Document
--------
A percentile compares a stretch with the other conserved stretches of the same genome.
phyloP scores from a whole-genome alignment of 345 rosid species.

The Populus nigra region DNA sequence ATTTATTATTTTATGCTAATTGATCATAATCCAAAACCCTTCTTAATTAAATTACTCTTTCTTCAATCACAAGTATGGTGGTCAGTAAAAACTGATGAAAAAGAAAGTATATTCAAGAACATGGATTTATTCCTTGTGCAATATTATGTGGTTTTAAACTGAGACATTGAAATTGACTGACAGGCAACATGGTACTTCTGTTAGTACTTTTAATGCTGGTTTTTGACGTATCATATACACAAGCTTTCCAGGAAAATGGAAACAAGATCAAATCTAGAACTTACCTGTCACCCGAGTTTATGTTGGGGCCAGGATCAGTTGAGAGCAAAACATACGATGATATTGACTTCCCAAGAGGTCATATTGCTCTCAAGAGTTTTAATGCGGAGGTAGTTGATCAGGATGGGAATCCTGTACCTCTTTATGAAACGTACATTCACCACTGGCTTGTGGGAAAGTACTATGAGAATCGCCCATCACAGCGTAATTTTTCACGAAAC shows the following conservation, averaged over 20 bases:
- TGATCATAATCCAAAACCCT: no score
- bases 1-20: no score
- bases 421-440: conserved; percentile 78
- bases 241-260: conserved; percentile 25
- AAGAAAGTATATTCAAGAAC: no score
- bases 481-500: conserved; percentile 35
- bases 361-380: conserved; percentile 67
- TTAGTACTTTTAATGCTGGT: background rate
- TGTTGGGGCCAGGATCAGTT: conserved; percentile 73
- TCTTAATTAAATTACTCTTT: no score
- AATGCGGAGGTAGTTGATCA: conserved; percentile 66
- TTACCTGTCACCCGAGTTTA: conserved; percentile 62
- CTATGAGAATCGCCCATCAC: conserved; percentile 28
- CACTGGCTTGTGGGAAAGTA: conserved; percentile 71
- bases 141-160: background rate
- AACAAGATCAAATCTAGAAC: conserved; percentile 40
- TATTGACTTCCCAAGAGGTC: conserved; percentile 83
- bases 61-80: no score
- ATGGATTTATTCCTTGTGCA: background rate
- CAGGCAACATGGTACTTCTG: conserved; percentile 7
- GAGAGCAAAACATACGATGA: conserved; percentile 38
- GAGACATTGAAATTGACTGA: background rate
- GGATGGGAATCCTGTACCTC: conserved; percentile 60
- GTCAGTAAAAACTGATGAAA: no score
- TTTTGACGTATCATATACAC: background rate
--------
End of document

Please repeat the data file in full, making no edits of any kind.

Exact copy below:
A percentile compares a stretch with the other conserved stretches of the same genome.
phyloP scores from a whole-genome alignment of 345 rosid species.

The Populus nigra region DNA sequence ATTTATTATTTTATGCTAATTGATCATAATCCAAAACCCTTCTTAATTAAATTACTCTTTCTTCAATCACAAGTATGGTGGTCAGTAAAAACTGATGAAAAAGAAAGTATATTCAAGAACATGGATTTATTCCTTGTGCAATATTATGTGGTTTTAAACTGAGACATTGAAATTGACTGACAGGCAACATGGTACTTCTGTTAGTACTTTTAATGCTGGTTTTTGACGTATCATATACACAAGCTTTCCAGGAAAATGGAAACAAGATCAAATCTAGAACTTACCTGTCACCCGAGTTTATGTTGGGGCCAGGATCAGTTGAGAGCAAAACATACGATGATATTGACTTCCCAAGAGGTCATATTGCTCTCAAGAGTTTTAATGCGGAGGTAGTTGATCAGGATGGGAATCCTGTACCTCTTTATGAAACGTACATTCACCACTGGCTTGTGGGAAAGTACTATGAGAATCGCCCATCACAGCGTAATTTTTCACGAAAC shows the following conservation, averaged over 20 bases:
- TGATCATAATCCAAAACCCT: no score
- bases 1-20: no score
- bases 421-440: conserved; percentile 78
- bases 241-260: conserved; percentile 25
- AAGAAAGTATATTCAAGAAC: no score
- bases 481-500: conserved; percentile 35
- bases 361-380: conserved; percentile 67
- TTAGTACTTTTAATGCTGGT: background rate
- TGTTGGGGCCAGGATCAGTT: conserved; percentile 73
- TCTTAATTAAATTACTCTTT: no score
- AATGCGGAGGTAGTTGATCA: conserved; percentile 66
- TTACCTGTCACCCGAGTTTA: conserved; percentile 62
- CTATGAGAATCGCCCATCAC: conserved; percentile 28
- CACTGGCTTGTGGGAAAGTA: conserved; percentile 71
- bases 141-160: background rate
- AACAAGATCAAATCTAGAAC: conserved; percentile 40
- TATTGACTTCCCAAGAGGTC: conserved; percentile 83
- bases 61-80: no score
- ATGGATTTATTCCTTGTGCA: background rate
- CAGGCAACATGGTACTTCTG: conserved; percentile 7
- GAGAGCAAAACATACGATGA: conserved; percentile 38
- GAGACATTGAAATTGACTGA: background rate
- GGATGGGAATCCTGTACCTC: conserved; percentile 60
- GTCAGTAAAAACTGATGAAA: no score
- TTTTGACGTATCATATACAC: background rate